OBJECTIVE: The impact of depression and perceived loneliness in the oldest old is largely unknown. The authors studied the relationship between the presence of depressive symptoms and all-cause mortality in old age, especially the potential distorting effect of perceived loneliness.
METHOD: Within a prospective population-based study of 85-year-olds, the 15-item Geriatric Depression Scale and the Loneliness Scale were annually applied in all 476 participants with a Mini-Mental State Examination score of 18 points or more.
RESULTS: Depression was present in 23% and associated with marital state, institutionalization, and perceived loneliness. When depression and perceived loneliness were assessed during follow-up, neither depression nor perceived loneliness had a significant effect on mortality. However, those who suffered from both depression and feelings of loneliness had a 2.1 times higher mortality risk.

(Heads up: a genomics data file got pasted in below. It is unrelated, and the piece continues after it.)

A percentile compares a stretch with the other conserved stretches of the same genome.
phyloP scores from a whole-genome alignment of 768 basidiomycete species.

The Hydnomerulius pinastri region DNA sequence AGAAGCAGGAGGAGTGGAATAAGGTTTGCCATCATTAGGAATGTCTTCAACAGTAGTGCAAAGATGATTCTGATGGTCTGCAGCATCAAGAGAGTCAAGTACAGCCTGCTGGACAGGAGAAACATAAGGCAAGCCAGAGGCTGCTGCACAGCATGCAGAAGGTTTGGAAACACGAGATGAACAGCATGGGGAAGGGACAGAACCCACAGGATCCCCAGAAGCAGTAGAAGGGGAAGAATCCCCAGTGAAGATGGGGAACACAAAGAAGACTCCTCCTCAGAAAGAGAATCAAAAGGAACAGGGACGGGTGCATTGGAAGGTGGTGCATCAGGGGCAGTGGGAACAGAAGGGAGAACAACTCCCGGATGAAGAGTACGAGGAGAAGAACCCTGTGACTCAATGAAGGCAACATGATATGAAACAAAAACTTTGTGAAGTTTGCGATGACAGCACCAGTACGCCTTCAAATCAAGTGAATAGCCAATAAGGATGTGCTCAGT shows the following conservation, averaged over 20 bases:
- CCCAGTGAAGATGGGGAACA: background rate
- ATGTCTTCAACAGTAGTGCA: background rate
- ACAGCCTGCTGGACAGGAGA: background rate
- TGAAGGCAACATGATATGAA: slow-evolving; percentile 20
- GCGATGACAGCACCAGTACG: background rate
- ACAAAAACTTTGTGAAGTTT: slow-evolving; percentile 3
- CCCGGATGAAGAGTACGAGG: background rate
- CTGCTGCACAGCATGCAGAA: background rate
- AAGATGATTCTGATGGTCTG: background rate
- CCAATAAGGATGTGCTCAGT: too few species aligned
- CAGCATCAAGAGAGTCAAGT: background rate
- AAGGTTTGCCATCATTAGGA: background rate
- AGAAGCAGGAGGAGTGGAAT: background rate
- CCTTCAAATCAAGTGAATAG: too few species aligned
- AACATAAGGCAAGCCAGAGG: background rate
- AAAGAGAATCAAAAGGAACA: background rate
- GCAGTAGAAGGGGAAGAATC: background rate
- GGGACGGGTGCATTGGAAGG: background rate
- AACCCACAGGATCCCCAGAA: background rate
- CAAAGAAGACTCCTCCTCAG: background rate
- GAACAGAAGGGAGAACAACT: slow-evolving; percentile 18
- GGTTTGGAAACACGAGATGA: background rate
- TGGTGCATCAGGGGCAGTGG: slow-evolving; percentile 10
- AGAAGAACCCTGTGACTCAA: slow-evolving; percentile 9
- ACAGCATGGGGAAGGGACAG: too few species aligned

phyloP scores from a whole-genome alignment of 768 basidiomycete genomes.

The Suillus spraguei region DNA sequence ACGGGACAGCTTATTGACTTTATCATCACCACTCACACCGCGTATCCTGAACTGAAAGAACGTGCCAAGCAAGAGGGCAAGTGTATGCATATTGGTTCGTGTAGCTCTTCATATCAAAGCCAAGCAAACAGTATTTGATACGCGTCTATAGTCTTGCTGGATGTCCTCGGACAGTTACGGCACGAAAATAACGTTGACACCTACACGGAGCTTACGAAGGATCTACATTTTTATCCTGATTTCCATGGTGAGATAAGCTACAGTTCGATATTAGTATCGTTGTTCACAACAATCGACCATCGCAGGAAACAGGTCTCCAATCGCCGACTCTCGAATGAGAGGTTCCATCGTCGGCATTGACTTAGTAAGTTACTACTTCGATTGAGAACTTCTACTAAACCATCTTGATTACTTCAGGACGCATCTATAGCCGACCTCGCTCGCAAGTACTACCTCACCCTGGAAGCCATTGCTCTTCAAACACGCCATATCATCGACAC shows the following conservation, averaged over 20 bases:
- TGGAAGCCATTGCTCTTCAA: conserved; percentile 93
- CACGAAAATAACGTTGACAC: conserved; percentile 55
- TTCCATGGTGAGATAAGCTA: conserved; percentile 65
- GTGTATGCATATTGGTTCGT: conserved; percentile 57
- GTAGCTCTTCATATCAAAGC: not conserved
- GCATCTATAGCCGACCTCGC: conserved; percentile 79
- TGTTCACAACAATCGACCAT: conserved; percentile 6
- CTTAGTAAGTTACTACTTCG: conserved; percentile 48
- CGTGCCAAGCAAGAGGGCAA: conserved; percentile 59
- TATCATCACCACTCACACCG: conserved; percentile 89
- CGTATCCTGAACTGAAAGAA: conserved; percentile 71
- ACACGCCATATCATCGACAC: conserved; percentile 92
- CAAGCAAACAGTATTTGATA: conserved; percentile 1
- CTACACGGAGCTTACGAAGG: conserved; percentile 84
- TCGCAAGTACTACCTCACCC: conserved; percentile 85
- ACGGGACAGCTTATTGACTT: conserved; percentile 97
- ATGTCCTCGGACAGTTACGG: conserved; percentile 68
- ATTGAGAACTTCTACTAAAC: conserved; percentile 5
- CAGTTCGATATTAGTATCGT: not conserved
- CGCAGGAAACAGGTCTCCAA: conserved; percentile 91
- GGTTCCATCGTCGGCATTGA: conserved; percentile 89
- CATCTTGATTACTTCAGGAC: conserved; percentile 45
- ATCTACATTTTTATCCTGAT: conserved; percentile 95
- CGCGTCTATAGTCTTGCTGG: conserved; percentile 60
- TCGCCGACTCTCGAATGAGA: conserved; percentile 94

CONCLUSIONS: The data suggest that the increased mortality risk attributable to depression in the presence of perceived loneliness may result from motivational depletion.
Depression being a possible killer is controversial enough without suggesting (from this relatively weak study) that you also need to be lonely.
Not terribly surprising results. However, some colleagues may need informing that depression and social isolation are associated with increased mortality.
Very interesting article. Intuitive and well conducted work with implications for interventions in the very elderly who are lonely as well as depressed.
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